Gang- and drug-related deaths drove Omaha's 2010 homicide total, accounting for roughly half of the city's 34 slayings last year.
While the overall number of homicides was only slightly higher than the decade's average of 32, police statistics show that gang-related killings spiked last year.
At least 16 of last year's homicides were gang-related, the most recorded in the past decade and more than double 2009's tally of seven.
The 2010 toll offers a mixed message about efforts to defuse violent crime in Omaha.
While seeing some progress in the latter part of the year, police on balance struggled to build homicide cases strong enough for arrest and prosecution.
Compounding the problems, violent street crimes involving drugs or gang members often are the most difficult to solve. Investigators struggle to find witnesses willing to share what they know about a crime and to testify in court.
There's been no letup for investigators in the new year. Omaha recorded three homicides in the first week of January.
“I think some folks believe that we can do this just like they do on ‘CSI,' ” said Lt. Ken Kanger, head of the Omaha Police Department's crime analysis unit.
Police Chief Alex Hayes said a culture of not cooperating with police festers as gangs increasingly become embedded in society.
“My notion is that we're getting better information, but not good enough information to bring closure to some of these cases,” Hayes said.
“We have to have a cooperative effort within the community. It's paramount that we get this going in this community, the whole city.”
Civic leaders and law enforcement officials say aggressive policing efforts and work from community groups such as the Empowerment Network and Enough Is Enough helped ease the outburst of street violence that seized public attention in the first part of 2010.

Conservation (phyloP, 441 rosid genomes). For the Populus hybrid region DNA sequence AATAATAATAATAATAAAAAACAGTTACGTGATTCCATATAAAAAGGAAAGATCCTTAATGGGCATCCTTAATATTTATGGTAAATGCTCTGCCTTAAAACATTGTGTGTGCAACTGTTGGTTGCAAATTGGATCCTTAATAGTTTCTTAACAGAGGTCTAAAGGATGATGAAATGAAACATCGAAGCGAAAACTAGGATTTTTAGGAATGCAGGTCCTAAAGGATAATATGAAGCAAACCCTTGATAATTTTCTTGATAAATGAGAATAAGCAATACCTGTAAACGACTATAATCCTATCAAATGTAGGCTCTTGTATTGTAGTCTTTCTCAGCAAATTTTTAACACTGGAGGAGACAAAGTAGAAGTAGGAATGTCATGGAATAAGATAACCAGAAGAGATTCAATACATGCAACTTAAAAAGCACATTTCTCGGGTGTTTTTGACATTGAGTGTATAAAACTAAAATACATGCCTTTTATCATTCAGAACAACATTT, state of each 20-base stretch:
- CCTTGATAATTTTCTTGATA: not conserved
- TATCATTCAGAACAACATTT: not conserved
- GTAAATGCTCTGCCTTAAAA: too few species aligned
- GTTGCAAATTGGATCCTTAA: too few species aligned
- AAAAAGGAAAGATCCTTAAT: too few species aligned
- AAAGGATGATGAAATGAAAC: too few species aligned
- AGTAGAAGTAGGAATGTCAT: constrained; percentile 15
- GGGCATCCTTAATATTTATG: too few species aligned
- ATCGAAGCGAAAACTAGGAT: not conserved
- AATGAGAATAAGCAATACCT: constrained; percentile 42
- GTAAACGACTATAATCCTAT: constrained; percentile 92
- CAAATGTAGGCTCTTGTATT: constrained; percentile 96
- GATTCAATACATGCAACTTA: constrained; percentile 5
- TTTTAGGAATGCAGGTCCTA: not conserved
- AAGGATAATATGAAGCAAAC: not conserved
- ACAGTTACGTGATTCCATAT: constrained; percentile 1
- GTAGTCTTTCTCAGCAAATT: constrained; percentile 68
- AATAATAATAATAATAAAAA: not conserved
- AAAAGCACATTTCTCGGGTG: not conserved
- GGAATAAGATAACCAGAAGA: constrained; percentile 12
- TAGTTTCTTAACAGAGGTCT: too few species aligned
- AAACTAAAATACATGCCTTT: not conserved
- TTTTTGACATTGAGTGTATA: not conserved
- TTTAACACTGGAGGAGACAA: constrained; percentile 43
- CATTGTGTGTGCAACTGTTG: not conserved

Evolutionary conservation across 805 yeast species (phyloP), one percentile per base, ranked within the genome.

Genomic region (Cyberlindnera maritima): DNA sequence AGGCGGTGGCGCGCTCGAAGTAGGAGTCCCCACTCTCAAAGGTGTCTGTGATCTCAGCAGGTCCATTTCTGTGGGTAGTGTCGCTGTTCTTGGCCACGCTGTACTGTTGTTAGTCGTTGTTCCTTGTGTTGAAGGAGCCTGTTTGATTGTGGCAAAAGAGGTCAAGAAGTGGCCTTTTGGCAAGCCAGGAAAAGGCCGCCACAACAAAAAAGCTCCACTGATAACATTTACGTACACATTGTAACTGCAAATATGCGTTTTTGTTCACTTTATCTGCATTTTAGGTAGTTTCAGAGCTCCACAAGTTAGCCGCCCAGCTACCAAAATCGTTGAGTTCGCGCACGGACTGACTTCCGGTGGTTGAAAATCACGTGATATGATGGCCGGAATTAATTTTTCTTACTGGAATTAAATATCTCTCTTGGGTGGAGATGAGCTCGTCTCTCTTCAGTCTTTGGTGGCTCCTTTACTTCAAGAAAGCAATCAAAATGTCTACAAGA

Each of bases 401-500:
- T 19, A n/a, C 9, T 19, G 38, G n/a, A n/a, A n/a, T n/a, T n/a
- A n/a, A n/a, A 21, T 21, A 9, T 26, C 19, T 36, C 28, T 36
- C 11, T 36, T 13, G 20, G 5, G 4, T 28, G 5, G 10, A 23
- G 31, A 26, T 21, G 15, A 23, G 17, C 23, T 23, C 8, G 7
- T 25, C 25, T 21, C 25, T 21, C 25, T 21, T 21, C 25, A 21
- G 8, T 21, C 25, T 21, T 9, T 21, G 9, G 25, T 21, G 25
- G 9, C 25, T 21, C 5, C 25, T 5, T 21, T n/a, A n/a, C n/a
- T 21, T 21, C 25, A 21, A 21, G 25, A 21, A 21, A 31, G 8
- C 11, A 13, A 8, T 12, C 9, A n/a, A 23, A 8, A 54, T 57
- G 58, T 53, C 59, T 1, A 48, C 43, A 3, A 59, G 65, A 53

Twelve people were shot in north Omaha in the last 17 days of May. Two of those victims died from their injuries. Seven people were wounded in five shootings on one day in March.
In fact, experts said, shootings dropped in some volatile neighborhoods after a multipronged effort that included:
» A summer jobs program to employ at-risk youths.
» Extensive citizen patrols to monitor the streets and emergency rooms.
» An intensive police effort to hunt down known violent offenders.
“Only 18 people in the whole city (were) killed who were not involved with gangs, which is a pretty good number,” said Bruce Ferrell, one of the city's first gang unit officers and now chairman of the nonprofit Midwest Gang Investigators Association.
“We've seen growing and continued collaboration between police and community groups and citizens that is making a more positive impact on youth and youth gun violence,” Ferrell said.
Police recorded 21 gang-related nonfatal drive-by shootings from April through June. Only nine are known to have occurred from July through September, the months when community leaders say stepped-up prevention and enforcement efforts took hold.
Fourteen shooting deaths occurred in northeast Omaha through June and five occurred in that area the rest of the year.
But aggravated assaults — defined as assaults involving any kind of weapon or serious beating, and a key indicator of an area's violent activity — increased citywide by 5 percent over 2009.
The 1,312 aggravated assaults reported by police in 2010 included at least 377 involving a gun through November — three more than in all of 2009.
Community leaders remain optimistic they can build on their momentum to combat violence.
“There's a lot of work to be done, we know that,” said Willie Barney, head of the Empowerment Network. “But to see the trend going in the right direction at the end of the year, it encouraged folks we're on the right path.”
Omaha's spike in gang-related violence came amid a nationwide downturn in violent crime rates that has occurred over the past few decades.
Statistics from the U.S. Justice Department show that the nation's murder rate has declined to levels not seen since the late 1960s. Omaha, for example, recorded 28 killings in 1969. The city's 44 homicides in 2008 were the most in a half-century.
The FBI reports that homicide levels decreased slightly in most parts of the country in the first half of 2010, including the Midwest, compared with 2009.
Keeping violent street crime down, Barney said, calls for intensive efforts to create job and educational opportunities for at-risk youths. A summer jobs program can deter violent crime in certain neighborhoods, he said, but employment opportunities for the rest of the year are needed, too.
“We just need to continue to intensify our efforts and continue to get people involved,” Barney said.
World-Herald staff writer Jason Kuiper contributed to this report.
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